(0.75–0.82) 
0.02
(0.01) 
14.9
(0.001) 
18
(<0.001) 
6
(0.18) 
30
(<0.001) 
RECODe 0.75
(0.72–0.78) 
     
RECODe + hexanoylcarnitine, tryptophan, kynurenine 0.77
(0.75–0.80) 
0.02
(0.005) 
18.6
(0.001) 
14
(<0.001) 
11
(0.001) 
18
(<0.001) 

All P values are referred to comparisons vs. the same base model (i.e., with no metabolites).

The ability of the three metabolites in improving the prediction of all-cause death was also tested in RECODe, a well-performing and validated model for 10-year mortality in patients with type 2 diabetes. To this purpose, a total of 856 patients and 230 deaths (at 10 years) from both cohorts were available. Also in this case, a significant improvement was observed both in discrimination (c statistic and rIDI) and reclassification (cNRI) measures (Table 3).

In all, these data consistently show that serum levels of hexanoylcarnitine, kynurenine, and tryptophan improve well-established prediction models of all-cause mortality in patients with type 2 diabetes in terms of both discrimination and reclassification.

This study used a discovery and replication design to rigorously evaluate the association between 182 metabolites measured through targeted metabolomics and all-cause mortality in 856 people with type 2 diabetes. Three biologically plausible metabolites (i.e., hexanoylcarnitine, tryptophan, and kynurenine) were independently and consistently associated with a higher risk of mortality in two independent cohorts of patients with type 2 diabetes. Of note, taking into account eGFR, a strong predictor of mortality (31), did not diminish the relationship between baseline metabolites and death. This indicates that the three associations are independent of renal function, a key point to be addressed when measuring metabolites whose serum concentration is controlled also by renal clearance (32). The same was noticed when BMI was taken into account, thus suggesting that adiposity does not play a major role on the observed associations. Given the strong relationships between the three metabolites and all-cause mortality, it is not surprising that when considered together these markers show a good discrimination ability in predicting the risk of death. More importantly, our data showing that the three metabolites together improve both discrimination and reclassification of two well-established prediction models of all-cause death in type 2 diabetes (14,15) may be of clinical impact.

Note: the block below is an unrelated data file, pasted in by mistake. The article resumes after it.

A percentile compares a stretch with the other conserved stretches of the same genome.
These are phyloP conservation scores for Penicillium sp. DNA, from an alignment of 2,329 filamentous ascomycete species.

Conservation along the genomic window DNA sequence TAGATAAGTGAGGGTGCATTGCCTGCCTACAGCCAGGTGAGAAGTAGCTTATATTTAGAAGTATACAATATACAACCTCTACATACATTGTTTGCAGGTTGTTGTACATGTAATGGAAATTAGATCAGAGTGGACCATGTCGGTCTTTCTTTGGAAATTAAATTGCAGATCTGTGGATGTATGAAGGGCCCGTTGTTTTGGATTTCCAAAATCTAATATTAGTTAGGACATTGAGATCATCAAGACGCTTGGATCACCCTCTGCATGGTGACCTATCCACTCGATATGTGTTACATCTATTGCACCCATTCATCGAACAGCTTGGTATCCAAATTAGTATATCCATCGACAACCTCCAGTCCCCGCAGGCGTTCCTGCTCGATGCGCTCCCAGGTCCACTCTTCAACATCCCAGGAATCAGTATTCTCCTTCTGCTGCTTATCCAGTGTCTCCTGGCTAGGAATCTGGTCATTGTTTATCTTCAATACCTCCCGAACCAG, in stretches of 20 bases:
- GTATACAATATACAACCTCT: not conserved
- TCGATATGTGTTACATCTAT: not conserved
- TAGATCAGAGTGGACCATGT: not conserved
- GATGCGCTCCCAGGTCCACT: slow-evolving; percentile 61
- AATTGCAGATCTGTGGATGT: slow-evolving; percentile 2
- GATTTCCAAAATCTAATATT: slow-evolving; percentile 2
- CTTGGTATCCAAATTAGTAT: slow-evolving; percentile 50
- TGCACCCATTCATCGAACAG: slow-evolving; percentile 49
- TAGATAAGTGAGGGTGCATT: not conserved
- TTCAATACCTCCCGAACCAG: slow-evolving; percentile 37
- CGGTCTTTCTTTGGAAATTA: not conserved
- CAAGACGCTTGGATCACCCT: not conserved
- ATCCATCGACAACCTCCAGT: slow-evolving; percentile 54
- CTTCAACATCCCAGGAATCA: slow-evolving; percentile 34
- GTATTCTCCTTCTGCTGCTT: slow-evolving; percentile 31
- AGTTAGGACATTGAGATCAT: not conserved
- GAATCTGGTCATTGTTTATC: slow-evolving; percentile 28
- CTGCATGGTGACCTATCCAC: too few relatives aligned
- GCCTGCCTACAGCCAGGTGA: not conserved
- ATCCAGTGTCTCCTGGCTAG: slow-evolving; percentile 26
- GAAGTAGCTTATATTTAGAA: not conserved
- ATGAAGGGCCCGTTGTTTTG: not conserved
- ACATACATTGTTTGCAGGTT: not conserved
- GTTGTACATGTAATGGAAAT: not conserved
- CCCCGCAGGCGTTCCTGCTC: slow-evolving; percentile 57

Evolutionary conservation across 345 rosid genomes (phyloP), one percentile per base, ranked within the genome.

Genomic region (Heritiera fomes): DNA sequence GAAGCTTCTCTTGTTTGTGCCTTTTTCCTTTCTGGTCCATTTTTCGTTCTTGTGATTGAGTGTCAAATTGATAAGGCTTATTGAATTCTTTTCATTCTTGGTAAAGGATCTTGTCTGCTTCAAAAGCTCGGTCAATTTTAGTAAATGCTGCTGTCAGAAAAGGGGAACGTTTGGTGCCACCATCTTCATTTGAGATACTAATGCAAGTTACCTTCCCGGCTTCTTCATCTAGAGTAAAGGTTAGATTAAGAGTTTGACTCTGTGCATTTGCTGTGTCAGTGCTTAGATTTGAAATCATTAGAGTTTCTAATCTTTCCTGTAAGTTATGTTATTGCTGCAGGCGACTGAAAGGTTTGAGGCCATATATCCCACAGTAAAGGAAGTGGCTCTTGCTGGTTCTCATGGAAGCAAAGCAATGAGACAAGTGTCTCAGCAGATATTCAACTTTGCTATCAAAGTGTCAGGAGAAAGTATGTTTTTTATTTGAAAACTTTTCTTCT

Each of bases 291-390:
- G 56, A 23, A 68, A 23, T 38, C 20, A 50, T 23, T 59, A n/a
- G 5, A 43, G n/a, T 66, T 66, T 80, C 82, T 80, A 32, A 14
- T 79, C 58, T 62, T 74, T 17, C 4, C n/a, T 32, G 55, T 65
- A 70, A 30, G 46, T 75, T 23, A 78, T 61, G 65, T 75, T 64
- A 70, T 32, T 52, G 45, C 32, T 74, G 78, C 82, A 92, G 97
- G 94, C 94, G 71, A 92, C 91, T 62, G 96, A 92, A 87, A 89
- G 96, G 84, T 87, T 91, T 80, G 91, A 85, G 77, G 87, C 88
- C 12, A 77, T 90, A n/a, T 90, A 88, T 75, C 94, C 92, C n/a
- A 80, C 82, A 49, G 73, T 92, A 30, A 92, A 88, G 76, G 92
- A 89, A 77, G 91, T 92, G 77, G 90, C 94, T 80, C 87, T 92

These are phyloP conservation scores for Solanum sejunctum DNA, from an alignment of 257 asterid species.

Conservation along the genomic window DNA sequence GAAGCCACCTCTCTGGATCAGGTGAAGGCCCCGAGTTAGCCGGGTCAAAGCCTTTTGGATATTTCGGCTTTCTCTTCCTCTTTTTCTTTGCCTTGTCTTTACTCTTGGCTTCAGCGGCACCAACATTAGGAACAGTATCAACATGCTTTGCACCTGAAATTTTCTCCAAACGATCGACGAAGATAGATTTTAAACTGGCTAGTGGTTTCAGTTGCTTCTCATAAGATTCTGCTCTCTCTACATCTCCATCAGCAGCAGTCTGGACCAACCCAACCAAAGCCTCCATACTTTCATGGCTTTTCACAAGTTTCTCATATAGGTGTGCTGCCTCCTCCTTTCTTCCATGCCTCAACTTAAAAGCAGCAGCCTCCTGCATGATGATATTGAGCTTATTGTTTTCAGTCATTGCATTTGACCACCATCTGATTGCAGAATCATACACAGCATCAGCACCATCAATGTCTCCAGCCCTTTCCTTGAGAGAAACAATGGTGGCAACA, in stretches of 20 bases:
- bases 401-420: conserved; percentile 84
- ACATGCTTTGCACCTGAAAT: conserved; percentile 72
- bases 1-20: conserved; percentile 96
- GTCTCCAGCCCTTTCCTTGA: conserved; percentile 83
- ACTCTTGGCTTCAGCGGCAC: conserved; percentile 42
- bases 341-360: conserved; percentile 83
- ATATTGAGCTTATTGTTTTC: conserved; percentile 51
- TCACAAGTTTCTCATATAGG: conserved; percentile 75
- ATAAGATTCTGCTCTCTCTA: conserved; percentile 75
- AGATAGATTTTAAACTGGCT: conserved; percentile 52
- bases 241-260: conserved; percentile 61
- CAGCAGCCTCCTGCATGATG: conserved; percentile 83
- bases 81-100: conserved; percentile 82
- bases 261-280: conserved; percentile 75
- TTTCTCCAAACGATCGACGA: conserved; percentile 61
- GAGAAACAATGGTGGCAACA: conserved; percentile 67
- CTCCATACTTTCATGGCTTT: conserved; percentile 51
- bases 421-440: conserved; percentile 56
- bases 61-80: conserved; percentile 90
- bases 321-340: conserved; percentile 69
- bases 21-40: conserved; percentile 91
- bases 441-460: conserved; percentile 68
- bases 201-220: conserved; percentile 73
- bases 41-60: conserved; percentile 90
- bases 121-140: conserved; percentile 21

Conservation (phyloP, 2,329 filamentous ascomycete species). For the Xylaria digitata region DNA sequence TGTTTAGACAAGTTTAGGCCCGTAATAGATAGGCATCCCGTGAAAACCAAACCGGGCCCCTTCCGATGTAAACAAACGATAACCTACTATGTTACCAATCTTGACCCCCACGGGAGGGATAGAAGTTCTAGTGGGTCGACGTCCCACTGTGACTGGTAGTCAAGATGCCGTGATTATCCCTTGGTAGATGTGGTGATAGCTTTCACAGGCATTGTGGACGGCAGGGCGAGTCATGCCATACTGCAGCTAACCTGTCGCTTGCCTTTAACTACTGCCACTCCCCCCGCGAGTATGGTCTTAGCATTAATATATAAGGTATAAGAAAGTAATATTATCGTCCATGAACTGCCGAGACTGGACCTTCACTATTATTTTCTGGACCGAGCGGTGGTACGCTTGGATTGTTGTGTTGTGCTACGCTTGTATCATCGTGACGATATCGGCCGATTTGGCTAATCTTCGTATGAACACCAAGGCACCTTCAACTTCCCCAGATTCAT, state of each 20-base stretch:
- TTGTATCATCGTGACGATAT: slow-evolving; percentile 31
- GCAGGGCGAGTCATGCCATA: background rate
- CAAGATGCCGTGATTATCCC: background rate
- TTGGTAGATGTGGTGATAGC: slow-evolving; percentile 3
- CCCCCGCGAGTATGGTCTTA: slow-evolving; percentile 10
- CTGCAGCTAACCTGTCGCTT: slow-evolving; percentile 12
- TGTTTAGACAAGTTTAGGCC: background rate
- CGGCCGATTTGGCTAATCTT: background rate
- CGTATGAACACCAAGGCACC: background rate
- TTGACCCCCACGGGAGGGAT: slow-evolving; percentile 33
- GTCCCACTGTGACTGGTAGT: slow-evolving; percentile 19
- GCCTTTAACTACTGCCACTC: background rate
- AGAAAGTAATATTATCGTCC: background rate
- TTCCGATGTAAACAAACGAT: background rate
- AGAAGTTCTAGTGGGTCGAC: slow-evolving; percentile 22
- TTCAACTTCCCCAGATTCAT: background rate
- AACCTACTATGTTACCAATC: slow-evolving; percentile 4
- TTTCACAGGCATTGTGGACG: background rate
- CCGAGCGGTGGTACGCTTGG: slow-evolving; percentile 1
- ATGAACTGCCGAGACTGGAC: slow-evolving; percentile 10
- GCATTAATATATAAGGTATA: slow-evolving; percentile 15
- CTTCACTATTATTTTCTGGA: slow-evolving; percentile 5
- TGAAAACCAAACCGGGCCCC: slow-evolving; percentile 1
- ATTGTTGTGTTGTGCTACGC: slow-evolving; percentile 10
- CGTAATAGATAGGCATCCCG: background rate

Increased levels of hexanoylcarnitine, a medium-chain acylcarnitine, which is, along with other members of the acylcarnitines superfamily, a cardiometabolic risk factor in type 2 diabetes (33), has been previously associated with all-cause mortality and cancer-related mortality in men who smoke (34). Accumulation of medium-chain acylcarnitines may be indicative of inefficient β-oxidation of fatty acid as a consequence of altered mitochondrial metabolism, which is known to contribute to both insulin resistance and vascular inflammation (35,36). Tryptophan, an essential amino acid important for protein synthesis (37), has been previously associated with decreased risk of mortality in patients with type 2 diabetes, although with a weaker effect compared with ours (9), while its breakdown product, 5 methoxy-tryptophan along the serotonin pathway, is an anti-inflammatory agent with favorable effects on arterial vessels and renal function (38,39). Kynurenine, a product of tryptophan degradation along the kynurenine pathway, has been associated with risk of cardiovascular events in the general population and in several additional clinical settings (27,40). This pathway, primarily directed toward the production of NAD+ for energy metabolism (41), plays crucial roles in inflammation (41) and when dysregulated is linked to several diseases and disorders (42).

Given the opposite association with mortality rate of tryptophan and kynurenine, it was not surprising that their ratio, KTR, a marker of mortality risk in the general population (29), was associated with the risk of death also in our sample.

Interestingly, KTR is a reliable marker of the IDO activity that degrades tryptophan into kynurenine (41), triggering the homonymous aforementioned deleterious pathway. Furthermore, an increased IDO activity also reduces tryptophan metabolism in the beneficial alternative serotonin pathway. Overall, a shift toward an unhealthy proinflammatory status and subsequent vascular damage is likely to be the final net result of the described alteration of tryptophan metabolism due to IDO overactivity.

IDO is under the control of pro- and anti-inflammatory cytokines, is increased in conditions of low-grade inflammation (30), and is coherently associated with metabolic syndrome (24,25), cardiovascular disease (26,27), and mortality in several clinical sets (28,29). The robust association between KTR and all-cause mortality, as well as the evidence that KTR mediates a nontrivial proportion of the IL-13 antiatherogenic protective effect (43) on mortality risk we here report, is therefore along the same line of previous findings (2429) and supports the role of KTR (as a proxy of IDO activity) in shaping survival probability (28,29) also in type 2 diabetes. Interestingly, tryptophan supplementation directly or through lifestyle intervention (44) has been reported to prevent and treat cardiovascular disease (45), social behavior, mood and sleep disorders, and several additional chronic diseases (46), possibly by priming the beneficial serotonin pathway.